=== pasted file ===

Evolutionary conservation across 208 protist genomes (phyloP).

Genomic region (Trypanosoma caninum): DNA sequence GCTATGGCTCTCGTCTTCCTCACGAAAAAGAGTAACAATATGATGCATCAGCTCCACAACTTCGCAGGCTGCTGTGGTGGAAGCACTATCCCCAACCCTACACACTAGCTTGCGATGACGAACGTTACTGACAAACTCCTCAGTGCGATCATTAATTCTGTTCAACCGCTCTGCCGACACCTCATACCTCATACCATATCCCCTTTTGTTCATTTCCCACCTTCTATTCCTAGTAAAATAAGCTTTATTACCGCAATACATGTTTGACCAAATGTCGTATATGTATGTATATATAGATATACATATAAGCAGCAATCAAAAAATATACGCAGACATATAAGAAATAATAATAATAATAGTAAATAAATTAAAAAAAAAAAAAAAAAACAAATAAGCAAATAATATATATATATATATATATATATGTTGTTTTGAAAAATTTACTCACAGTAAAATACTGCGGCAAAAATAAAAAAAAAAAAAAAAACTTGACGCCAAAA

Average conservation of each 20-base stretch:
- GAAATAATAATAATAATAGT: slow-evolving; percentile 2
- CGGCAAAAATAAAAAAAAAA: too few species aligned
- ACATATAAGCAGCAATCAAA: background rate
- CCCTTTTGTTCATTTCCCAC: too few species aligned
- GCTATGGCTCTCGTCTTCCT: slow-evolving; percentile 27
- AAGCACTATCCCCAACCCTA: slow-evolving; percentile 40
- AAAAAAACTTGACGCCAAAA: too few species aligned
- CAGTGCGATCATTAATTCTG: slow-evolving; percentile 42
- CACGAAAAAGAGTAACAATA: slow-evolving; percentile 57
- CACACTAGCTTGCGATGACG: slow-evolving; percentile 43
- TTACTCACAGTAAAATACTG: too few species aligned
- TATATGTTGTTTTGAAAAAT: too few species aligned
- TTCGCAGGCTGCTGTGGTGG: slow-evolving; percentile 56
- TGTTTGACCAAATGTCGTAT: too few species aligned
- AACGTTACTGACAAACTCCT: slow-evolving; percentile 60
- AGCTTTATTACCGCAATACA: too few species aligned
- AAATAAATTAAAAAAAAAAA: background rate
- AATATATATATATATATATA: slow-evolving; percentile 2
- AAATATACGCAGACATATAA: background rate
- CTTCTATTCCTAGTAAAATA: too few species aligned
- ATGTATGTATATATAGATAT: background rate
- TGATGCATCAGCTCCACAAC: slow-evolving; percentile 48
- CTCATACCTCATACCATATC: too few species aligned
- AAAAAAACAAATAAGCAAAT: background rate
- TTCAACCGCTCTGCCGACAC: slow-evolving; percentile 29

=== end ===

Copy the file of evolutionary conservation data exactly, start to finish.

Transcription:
Evolutionary conservation across 208 protist genomes (phyloP).

Genomic region (Trypanosoma caninum): DNA sequence GCTATGGCTCTCGTCTTCCTCACGAAAAAGAGTAACAATATGATGCATCAGCTCCACAACTTCGCAGGCTGCTGTGGTGGAAGCACTATCCCCAACCCTACACACTAGCTTGCGATGACGAACGTTACTGACAAACTCCTCAGTGCGATCATTAATTCTGTTCAACCGCTCTGCCGACACCTCATACCTCATACCATATCCCCTTTTGTTCATTTCCCACCTTCTATTCCTAGTAAAATAAGCTTTATTACCGCAATACATGTTTGACCAAATGTCGTATATGTATGTATATATAGATATACATATAAGCAGCAATCAAAAAATATACGCAGACATATAAGAAATAATAATAATAATAGTAAATAAATTAAAAAAAAAAAAAAAAAACAAATAAGCAAATAATATATATATATATATATATATATGTTGTTTTGAAAAATTTACTCACAGTAAAATACTGCGGCAAAAATAAAAAAAAAAAAAAAAACTTGACGCCAAAA

Average conservation of each 20-base stretch:
- GAAATAATAATAATAATAGT: slow-evolving; percentile 2
- CGGCAAAAATAAAAAAAAAA: too few species aligned
- ACATATAAGCAGCAATCAAA: background rate
- CCCTTTTGTTCATTTCCCAC: too few species aligned
- GCTATGGCTCTCGTCTTCCT: slow-evolving; percentile 27
- AAGCACTATCCCCAACCCTA: slow-evolving; percentile 40
- AAAAAAACTTGACGCCAAAA: too few species aligned
- CAGTGCGATCATTAATTCTG: slow-evolving; percentile 42
- CACGAAAAAGAGTAACAATA: slow-evolving; percentile 57
- CACACTAGCTTGCGATGACG: slow-evolving; percentile 43
- TTACTCACAGTAAAATACTG: too few species aligned
- TATATGTTGTTTTGAAAAAT: too few species aligned
- TTCGCAGGCTGCTGTGGTGG: slow-evolving; percentile 56
- TGTTTGACCAAATGTCGTAT: too few species aligned
- AACGTTACTGACAAACTCCT: slow-evolving; percentile 60
- AGCTTTATTACCGCAATACA: too few species aligned
- AAATAAATTAAAAAAAAAAA: background rate
- AATATATATATATATATATA: slow-evolving; percentile 2
- AAATATACGCAGACATATAA: background rate
- CTTCTATTCCTAGTAAAATA: too few species aligned
- ATGTATGTATATATAGATAT: background rate
- TGATGCATCAGCTCCACAAC: slow-evolving; percentile 48
- CTCATACCTCATACCATATC: too few species aligned
- AAAAAAACAAATAAGCAAAT: background rate
- TTCAACCGCTCTGCCGACAC: slow-evolving; percentile 29